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Seattle Parks Rewrites the Story of Memory Loss

March 5, 2014

Dementia-2-1024x768Yet another reason our urban forests are such an important part of the City: they help improve the lives of people living with dementia. According to the Alzheimer’s Association, every 68 seconds someone in the United States is diagnosed with Alzheimer’s disease. It’s hard to change the statistics regarding memory loss, but Seattle Parks and Recreation is trying to change the memory loss story. By offering programming specifically designed to comfort, engage, and inspire people suffering from memory loss, recreation specialist Mari Becker says, “We are part of the movement to transform what it means to be living with dementia.”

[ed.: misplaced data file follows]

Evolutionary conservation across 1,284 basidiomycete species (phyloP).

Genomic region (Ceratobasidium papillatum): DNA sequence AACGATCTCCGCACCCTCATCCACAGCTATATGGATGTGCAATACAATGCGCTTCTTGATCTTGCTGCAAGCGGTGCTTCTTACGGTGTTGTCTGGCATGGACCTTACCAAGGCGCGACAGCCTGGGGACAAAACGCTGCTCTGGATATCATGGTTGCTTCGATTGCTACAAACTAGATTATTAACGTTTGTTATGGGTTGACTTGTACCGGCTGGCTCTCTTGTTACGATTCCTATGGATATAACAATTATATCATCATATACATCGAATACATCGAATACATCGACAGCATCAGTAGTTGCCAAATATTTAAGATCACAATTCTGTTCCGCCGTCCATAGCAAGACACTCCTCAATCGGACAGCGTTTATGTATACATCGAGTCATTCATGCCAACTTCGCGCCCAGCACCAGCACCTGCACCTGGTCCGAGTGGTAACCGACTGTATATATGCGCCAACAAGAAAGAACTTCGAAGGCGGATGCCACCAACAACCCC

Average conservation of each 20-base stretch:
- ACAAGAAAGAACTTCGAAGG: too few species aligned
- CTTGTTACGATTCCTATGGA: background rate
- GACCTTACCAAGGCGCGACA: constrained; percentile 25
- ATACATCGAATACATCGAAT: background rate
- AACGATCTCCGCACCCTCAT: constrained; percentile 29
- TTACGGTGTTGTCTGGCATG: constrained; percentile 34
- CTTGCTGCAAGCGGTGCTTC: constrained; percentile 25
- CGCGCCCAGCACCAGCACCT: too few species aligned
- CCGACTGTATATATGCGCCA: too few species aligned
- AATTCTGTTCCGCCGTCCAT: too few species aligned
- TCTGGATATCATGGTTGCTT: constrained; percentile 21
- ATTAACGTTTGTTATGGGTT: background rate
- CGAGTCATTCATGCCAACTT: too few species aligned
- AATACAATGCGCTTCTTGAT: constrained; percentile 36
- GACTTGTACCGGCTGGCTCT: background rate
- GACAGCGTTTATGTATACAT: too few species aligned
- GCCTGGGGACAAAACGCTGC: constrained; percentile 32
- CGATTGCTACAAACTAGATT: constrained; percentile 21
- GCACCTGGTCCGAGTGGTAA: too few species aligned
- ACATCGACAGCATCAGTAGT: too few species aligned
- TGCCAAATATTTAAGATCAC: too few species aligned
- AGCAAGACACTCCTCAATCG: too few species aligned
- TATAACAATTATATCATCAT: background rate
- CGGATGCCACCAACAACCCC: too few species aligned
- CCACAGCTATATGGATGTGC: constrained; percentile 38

Programming includes going for walks in the parks, watercolor classes, and other activities to be added this spring. Participants really appreciate the social aspect: “Living with memory loss doesn’t have to mean staying at home, feeling isolated,” Becker said. Being outside and experiencing nature is also known to help Alzheimer’s patients, including improving sleep patterns and decreasing aggression.

By volunteering in a forested park, you can help make sure we have healthy, safe, natural public spaces for these kinds of programs, and for everyone in the City. Click here to volunteer with the Green Seattle Partnership.

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One Comment leave one →
  1. May 5, 2014 4:14 am

    With the kind of frenzy we moved toward urbanization in the past neglecting futuristic environmental concerns, it was certain that we will end up in this state. I am quite satisfied with the kind of program you have listed. It reminds me of the phrase that “What goes round comes round”. We might have dejected nature but all our answer and confusion has an outlet with nature. Nature has the power to bring back our lost belongings. At least some kind people like you have that understanding :)

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